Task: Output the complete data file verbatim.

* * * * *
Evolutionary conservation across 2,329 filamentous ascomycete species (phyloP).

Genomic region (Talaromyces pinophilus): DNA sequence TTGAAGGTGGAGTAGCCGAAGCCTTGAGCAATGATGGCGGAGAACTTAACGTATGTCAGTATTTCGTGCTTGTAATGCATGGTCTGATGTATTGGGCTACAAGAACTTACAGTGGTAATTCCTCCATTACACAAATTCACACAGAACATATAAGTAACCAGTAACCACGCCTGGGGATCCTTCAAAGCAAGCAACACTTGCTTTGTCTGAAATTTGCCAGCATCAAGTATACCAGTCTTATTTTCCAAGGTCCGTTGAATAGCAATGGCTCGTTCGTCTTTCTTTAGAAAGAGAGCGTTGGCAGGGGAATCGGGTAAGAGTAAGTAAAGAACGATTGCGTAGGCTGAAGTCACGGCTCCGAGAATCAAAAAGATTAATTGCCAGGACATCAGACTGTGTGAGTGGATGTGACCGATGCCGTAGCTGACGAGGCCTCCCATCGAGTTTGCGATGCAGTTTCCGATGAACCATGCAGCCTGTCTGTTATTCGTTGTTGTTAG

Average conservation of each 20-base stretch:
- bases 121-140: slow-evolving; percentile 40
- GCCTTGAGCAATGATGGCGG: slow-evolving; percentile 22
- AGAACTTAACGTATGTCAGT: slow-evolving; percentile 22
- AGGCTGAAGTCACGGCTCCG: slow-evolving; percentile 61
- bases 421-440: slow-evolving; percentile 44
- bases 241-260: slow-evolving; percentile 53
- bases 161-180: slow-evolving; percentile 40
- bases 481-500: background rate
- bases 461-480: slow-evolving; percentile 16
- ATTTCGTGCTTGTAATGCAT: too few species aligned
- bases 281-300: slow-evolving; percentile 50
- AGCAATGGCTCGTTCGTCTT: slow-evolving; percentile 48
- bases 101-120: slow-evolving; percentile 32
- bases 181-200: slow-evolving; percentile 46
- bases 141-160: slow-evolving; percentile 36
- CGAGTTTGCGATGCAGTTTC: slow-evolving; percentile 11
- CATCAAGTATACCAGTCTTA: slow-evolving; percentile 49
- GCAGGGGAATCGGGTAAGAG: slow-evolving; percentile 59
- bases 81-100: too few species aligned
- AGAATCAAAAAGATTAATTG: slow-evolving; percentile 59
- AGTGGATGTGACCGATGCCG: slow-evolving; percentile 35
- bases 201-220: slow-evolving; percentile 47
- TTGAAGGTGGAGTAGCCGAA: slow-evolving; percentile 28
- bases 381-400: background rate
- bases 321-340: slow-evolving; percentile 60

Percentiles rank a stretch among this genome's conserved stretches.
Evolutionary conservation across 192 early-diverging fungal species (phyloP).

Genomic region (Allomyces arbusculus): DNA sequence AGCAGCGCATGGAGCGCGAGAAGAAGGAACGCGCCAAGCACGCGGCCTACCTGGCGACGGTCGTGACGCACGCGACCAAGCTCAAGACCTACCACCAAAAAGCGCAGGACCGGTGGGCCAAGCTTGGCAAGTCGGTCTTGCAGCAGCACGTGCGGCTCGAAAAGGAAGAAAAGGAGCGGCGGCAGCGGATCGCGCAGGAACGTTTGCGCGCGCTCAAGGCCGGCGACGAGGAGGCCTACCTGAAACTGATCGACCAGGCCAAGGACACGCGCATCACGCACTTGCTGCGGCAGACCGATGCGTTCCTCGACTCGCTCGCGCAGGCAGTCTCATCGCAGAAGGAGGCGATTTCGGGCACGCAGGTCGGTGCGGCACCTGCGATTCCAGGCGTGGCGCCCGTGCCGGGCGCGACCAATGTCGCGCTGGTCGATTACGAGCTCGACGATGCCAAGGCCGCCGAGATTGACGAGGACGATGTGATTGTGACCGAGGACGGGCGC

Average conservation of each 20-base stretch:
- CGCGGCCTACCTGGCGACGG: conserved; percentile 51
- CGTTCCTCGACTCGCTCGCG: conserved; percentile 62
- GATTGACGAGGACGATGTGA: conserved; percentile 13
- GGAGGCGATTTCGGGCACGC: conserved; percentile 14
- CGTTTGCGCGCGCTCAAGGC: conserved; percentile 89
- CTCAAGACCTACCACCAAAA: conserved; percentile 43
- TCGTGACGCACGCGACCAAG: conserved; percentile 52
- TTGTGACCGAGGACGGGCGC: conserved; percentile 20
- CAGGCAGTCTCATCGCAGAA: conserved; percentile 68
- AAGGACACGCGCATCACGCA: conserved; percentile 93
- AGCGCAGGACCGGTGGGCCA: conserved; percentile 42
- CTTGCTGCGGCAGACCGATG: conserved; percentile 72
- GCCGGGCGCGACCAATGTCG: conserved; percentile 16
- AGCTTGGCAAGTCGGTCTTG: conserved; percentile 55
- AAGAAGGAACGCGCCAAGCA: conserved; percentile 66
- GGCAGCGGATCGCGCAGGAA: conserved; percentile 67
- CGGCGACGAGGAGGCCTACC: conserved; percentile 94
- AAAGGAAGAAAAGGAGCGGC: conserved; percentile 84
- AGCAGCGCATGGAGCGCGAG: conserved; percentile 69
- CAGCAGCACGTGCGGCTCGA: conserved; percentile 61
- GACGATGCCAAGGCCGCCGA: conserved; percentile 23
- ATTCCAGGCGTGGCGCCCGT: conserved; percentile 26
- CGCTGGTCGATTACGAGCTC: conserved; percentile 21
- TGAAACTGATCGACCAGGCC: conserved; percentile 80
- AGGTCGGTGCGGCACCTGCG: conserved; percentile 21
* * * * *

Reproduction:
Evolutionary conservation across 2,329 filamentous ascomycete species (phyloP).

Genomic region (Talaromyces pinophilus): DNA sequence TTGAAGGTGGAGTAGCCGAAGCCTTGAGCAATGATGGCGGAGAACTTAACGTATGTCAGTATTTCGTGCTTGTAATGCATGGTCTGATGTATTGGGCTACAAGAACTTACAGTGGTAATTCCTCCATTACACAAATTCACACAGAACATATAAGTAACCAGTAACCACGCCTGGGGATCCTTCAAAGCAAGCAACACTTGCTTTGTCTGAAATTTGCCAGCATCAAGTATACCAGTCTTATTTTCCAAGGTCCGTTGAATAGCAATGGCTCGTTCGTCTTTCTTTAGAAAGAGAGCGTTGGCAGGGGAATCGGGTAAGAGTAAGTAAAGAACGATTGCGTAGGCTGAAGTCACGGCTCCGAGAATCAAAAAGATTAATTGCCAGGACATCAGACTGTGTGAGTGGATGTGACCGATGCCGTAGCTGACGAGGCCTCCCATCGAGTTTGCGATGCAGTTTCCGATGAACCATGCAGCCTGTCTGTTATTCGTTGTTGTTAG

Average conservation of each 20-base stretch:
- bases 121-140: slow-evolving; percentile 40
- GCCTTGAGCAATGATGGCGG: slow-evolving; percentile 22
- AGAACTTAACGTATGTCAGT: slow-evolving; percentile 22
- AGGCTGAAGTCACGGCTCCG: slow-evolving; percentile 61
- bases 421-440: slow-evolving; percentile 44
- bases 241-260: slow-evolving; percentile 53
- bases 161-180: slow-evolving; percentile 40
- bases 481-500: background rate
- bases 461-480: slow-evolving; percentile 16
- ATTTCGTGCTTGTAATGCAT: too few species aligned
- bases 281-300: slow-evolving; percentile 50
- AGCAATGGCTCGTTCGTCTT: slow-evolving; percentile 48
- bases 101-120: slow-evolving; percentile 32
- bases 181-200: slow-evolving; percentile 46
- bases 141-160: slow-evolving; percentile 36
- CGAGTTTGCGATGCAGTTTC: slow-evolving; percentile 11
- CATCAAGTATACCAGTCTTA: slow-evolving; percentile 49
- GCAGGGGAATCGGGTAAGAG: slow-evolving; percentile 59
- bases 81-100: too few species aligned
- AGAATCAAAAAGATTAATTG: slow-evolving; percentile 59
- AGTGGATGTGACCGATGCCG: slow-evolving; percentile 35
- bases 201-220: slow-evolving; percentile 47
- TTGAAGGTGGAGTAGCCGAA: slow-evolving; percentile 28
- bases 381-400: background rate
- bases 321-340: slow-evolving; percentile 60

Percentiles rank a stretch among this genome's conserved stretches.
Evolutionary conservation across 192 early-diverging fungal species (phyloP).

Genomic region (Allomyces arbusculus): DNA sequence AGCAGCGCATGGAGCGCGAGAAGAAGGAACGCGCCAAGCACGCGGCCTACCTGGCGACGGTCGTGACGCACGCGACCAAGCTCAAGACCTACCACCAAAAAGCGCAGGACCGGTGGGCCAAGCTTGGCAAGTCGGTCTTGCAGCAGCACGTGCGGCTCGAAAAGGAAGAAAAGGAGCGGCGGCAGCGGATCGCGCAGGAACGTTTGCGCGCGCTCAAGGCCGGCGACGAGGAGGCCTACCTGAAACTGATCGACCAGGCCAAGGACACGCGCATCACGCACTTGCTGCGGCAGACCGATGCGTTCCTCGACTCGCTCGCGCAGGCAGTCTCATCGCAGAAGGAGGCGATTTCGGGCACGCAGGTCGGTGCGGCACCTGCGATTCCAGGCGTGGCGCCCGTGCCGGGCGCGACCAATGTCGCGCTGGTCGATTACGAGCTCGACGATGCCAAGGCCGCCGAGATTGACGAGGACGATGTGATTGTGACCGAGGACGGGCGC

Average conservation of each 20-base stretch:
- CGCGGCCTACCTGGCGACGG: conserved; percentile 51
- CGTTCCTCGACTCGCTCGCG: conserved; percentile 62
- GATTGACGAGGACGATGTGA: conserved; percentile 13
- GGAGGCGATTTCGGGCACGC: conserved; percentile 14
- CGTTTGCGCGCGCTCAAGGC: conserved; percentile 89
- CTCAAGACCTACCACCAAAA: conserved; percentile 43
- TCGTGACGCACGCGACCAAG: conserved; percentile 52
- TTGTGACCGAGGACGGGCGC: conserved; percentile 20
- CAGGCAGTCTCATCGCAGAA: conserved; percentile 68
- AAGGACACGCGCATCACGCA: conserved; percentile 93
- AGCGCAGGACCGGTGGGCCA: conserved; percentile 42
- CTTGCTGCGGCAGACCGATG: conserved; percentile 72
- GCCGGGCGCGACCAATGTCG: conserved; percentile 16
- AGCTTGGCAAGTCGGTCTTG: conserved; percentile 55
- AAGAAGGAACGCGCCAAGCA: conserved; percentile 66
- GGCAGCGGATCGCGCAGGAA: conserved; percentile 67
- CGGCGACGAGGAGGCCTACC: conserved; percentile 94
- AAAGGAAGAAAAGGAGCGGC: conserved; percentile 84
- AGCAGCGCATGGAGCGCGAG: conserved; percentile 69
- CAGCAGCACGTGCGGCTCGA: conserved; percentile 61
- GACGATGCCAAGGCCGCCGA: conserved; percentile 23
- ATTCCAGGCGTGGCGCCCGT: conserved; percentile 26
- CGCTGGTCGATTACGAGCTC: conserved; percentile 21
- TGAAACTGATCGACCAGGCC: conserved; percentile 80
- AGGTCGGTGCGGCACCTGCG: conserved; percentile 21